NaNoWriMo: Starting With A Bang

NaNoWriMo: Starting With A Bang

In order to meet the minimum 50,000 word length for National Novel Writing Month, I need to produce 1,700 words or so every day in November. On the first day, I wrote 2,821.

If I keep that pacing up, I’ll be done by November 17, but I’m not kidding myself it will be that easy. One of the rules for NaNoWriMo is that you can’t do any actual writing ahead of the project’s official start. As such, I’ve been wandering around with ideas and half-formed sentences in my head for several months now.

Having been let off the leash and allowed to write, it’s no surprise that a lot of stuff has come gushing out without too much apparent effort. My suspicion is that as the text grows, I’ll produce less, since the temptation to edit and refine what I’ve already written will loom ever larger.

I’m working this week with the assumption that I need to assign two hours a day to novel writing, and I’m specifically placing those on my calendar. Past experience suggests my best writing time is early in the morning, but that’s already set aside for working on Lifehacker and other freelance commitments. I can’t use a fixed time every day either, as my work schedule varies a lot. After a week, I figure I’ll have some idea whether two hours is sufficient, whether I’d be better off assigning multiple short blocks, if I need to try and lock down a time of day, and whether I need any other tweaks to the system.

The other issue I’ve had to deal with early is choosing the best software for my writing needs, but that’s a topic I’ll cover in a full post later in the week. Suffice to say I’ve already changed my mind once and suspect I’ll do so again.

Throughout November, Angus Kidman will be blogging about his participation in NaNoWriMo to unearth lessons about writing, project management and creativity.


  • Congrats on exceeding the daily quota. I’m in the same boat, managed to write 3,500 words but that’s going to slow down dramatically once my half-formed ideas from earlier this year are down on paper. As for the urge to edit, my first 700 words need a complete makeover. I could rewrite them, expanding that section to around 2,000 words, but there’s no guarantee.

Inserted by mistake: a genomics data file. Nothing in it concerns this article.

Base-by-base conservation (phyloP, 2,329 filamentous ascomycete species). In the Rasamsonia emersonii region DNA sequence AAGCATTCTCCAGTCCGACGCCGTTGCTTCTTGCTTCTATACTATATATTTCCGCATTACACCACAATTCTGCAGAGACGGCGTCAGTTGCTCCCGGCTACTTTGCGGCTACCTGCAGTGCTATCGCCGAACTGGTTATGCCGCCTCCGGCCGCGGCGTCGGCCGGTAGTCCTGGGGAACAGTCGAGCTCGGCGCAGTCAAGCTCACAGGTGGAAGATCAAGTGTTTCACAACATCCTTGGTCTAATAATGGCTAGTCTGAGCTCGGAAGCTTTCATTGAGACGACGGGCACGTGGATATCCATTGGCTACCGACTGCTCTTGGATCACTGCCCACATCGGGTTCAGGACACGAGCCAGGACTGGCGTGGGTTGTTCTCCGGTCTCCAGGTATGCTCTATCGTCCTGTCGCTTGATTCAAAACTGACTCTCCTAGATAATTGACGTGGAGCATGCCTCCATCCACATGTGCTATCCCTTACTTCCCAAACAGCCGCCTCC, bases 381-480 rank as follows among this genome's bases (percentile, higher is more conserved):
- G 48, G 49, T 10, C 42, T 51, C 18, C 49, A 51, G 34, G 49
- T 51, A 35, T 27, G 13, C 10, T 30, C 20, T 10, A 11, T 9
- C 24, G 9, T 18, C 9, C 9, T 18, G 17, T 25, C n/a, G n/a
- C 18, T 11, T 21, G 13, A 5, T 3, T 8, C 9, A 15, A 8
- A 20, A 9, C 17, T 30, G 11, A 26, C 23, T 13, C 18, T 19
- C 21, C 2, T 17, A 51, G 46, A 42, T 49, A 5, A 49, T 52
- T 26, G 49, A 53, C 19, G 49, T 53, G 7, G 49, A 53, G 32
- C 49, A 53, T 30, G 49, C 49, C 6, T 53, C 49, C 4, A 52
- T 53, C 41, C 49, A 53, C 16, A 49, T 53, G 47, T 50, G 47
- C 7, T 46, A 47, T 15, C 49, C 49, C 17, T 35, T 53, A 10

Also, someone on the NaNo forums has managed over 10,000 words already. There are probably others too, which is a scary thought.

  • Heads up to that first day where you say, “oh, it doesn’t matter if I skip just one day…” It’s a killer to your motivation. Congrats on leaping out of the gates with a great start. Only 47179 words to go!

  • Sitting 3021 words ATM – if day one showed me anything it was that only writing the average required will create a problem later when I hit days when I can not write at all. So I’m trying to maker as big a safety margin as I can as early as I can.

  • Congratulations on being ahead of schedule.
    I am using Scrivener 2.0 on my MacBook Pro and am finding it a very helpful piece of software. I, for the time being anyway, am also ahead of the recommended daily minimum. If this keeps up I can get the software half price.
    I too am fighting the urge to edit the logorrhoea. Can I just leave it for a whole month?

  • 2224 Im trying not to burn out – Doing bits on the train to and from work, and some at lunch – have two pieces of advise running through my head. Stop when you know what happens next so you have something to start with as soon as you sit down, it also gives you mulling time, to play with what happens next, and also someone who is doing their very long thesis said to break it up into smaller blocks xing fringers I think if I can make it to day 5 and be on track Ill get there!

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